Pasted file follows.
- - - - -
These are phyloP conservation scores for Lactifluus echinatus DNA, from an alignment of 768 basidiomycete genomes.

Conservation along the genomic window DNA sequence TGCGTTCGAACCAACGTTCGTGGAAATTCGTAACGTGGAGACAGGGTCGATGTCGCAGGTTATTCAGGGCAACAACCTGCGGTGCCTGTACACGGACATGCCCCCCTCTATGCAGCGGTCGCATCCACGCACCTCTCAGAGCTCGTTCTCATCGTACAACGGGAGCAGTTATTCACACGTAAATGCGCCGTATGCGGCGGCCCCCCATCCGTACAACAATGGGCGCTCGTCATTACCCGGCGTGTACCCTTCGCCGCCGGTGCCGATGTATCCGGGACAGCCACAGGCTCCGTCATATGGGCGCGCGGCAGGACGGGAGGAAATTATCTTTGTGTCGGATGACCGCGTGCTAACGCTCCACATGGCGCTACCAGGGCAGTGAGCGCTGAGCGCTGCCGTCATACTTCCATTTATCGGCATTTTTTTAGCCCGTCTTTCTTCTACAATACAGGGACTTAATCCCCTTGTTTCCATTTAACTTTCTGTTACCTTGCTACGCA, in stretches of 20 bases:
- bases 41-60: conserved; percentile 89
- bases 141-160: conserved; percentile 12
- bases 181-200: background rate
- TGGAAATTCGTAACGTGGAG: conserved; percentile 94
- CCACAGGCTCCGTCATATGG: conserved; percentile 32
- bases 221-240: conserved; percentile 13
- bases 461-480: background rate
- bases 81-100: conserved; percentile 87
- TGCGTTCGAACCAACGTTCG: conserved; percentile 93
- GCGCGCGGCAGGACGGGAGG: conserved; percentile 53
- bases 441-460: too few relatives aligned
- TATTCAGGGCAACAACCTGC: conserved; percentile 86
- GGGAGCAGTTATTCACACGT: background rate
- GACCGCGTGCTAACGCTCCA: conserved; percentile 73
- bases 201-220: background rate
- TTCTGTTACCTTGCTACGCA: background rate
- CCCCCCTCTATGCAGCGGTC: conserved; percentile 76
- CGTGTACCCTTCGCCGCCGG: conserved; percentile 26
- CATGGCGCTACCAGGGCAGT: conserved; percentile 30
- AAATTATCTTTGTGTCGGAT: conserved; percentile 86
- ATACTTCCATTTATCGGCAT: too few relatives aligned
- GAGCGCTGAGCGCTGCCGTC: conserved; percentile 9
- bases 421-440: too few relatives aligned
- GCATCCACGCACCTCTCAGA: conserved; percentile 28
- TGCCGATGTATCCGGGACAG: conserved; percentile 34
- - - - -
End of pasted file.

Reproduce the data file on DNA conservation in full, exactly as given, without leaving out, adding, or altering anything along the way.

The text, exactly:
These are phyloP conservation scores for Lactifluus echinatus DNA, from an alignment of 768 basidiomycete genomes.

Conservation along the genomic window DNA sequence TGCGTTCGAACCAACGTTCGTGGAAATTCGTAACGTGGAGACAGGGTCGATGTCGCAGGTTATTCAGGGCAACAACCTGCGGTGCCTGTACACGGACATGCCCCCCTCTATGCAGCGGTCGCATCCACGCACCTCTCAGAGCTCGTTCTCATCGTACAACGGGAGCAGTTATTCACACGTAAATGCGCCGTATGCGGCGGCCCCCCATCCGTACAACAATGGGCGCTCGTCATTACCCGGCGTGTACCCTTCGCCGCCGGTGCCGATGTATCCGGGACAGCCACAGGCTCCGTCATATGGGCGCGCGGCAGGACGGGAGGAAATTATCTTTGTGTCGGATGACCGCGTGCTAACGCTCCACATGGCGCTACCAGGGCAGTGAGCGCTGAGCGCTGCCGTCATACTTCCATTTATCGGCATTTTTTTAGCCCGTCTTTCTTCTACAATACAGGGACTTAATCCCCTTGTTTCCATTTAACTTTCTGTTACCTTGCTACGCA, in stretches of 20 bases:
- bases 41-60: conserved; percentile 89
- bases 141-160: conserved; percentile 12
- bases 181-200: background rate
- TGGAAATTCGTAACGTGGAG: conserved; percentile 94
- CCACAGGCTCCGTCATATGG: conserved; percentile 32
- bases 221-240: conserved; percentile 13
- bases 461-480: background rate
- bases 81-100: conserved; percentile 87
- TGCGTTCGAACCAACGTTCG: conserved; percentile 93
- GCGCGCGGCAGGACGGGAGG: conserved; percentile 53
- bases 441-460: too few relatives aligned
- TATTCAGGGCAACAACCTGC: conserved; percentile 86
- GGGAGCAGTTATTCACACGT: background rate
- GACCGCGTGCTAACGCTCCA: conserved; percentile 73
- bases 201-220: background rate
- TTCTGTTACCTTGCTACGCA: background rate
- CCCCCCTCTATGCAGCGGTC: conserved; percentile 76
- CGTGTACCCTTCGCCGCCGG: conserved; percentile 26
- CATGGCGCTACCAGGGCAGT: conserved; percentile 30
- AAATTATCTTTGTGTCGGAT: conserved; percentile 86
- ATACTTCCATTTATCGGCAT: too few relatives aligned
- GAGCGCTGAGCGCTGCCGTC: conserved; percentile 9
- bases 421-440: too few relatives aligned
- GCATCCACGCACCTCTCAGA: conserved; percentile 28
- TGCCGATGTATCCGGGACAG: conserved; percentile 34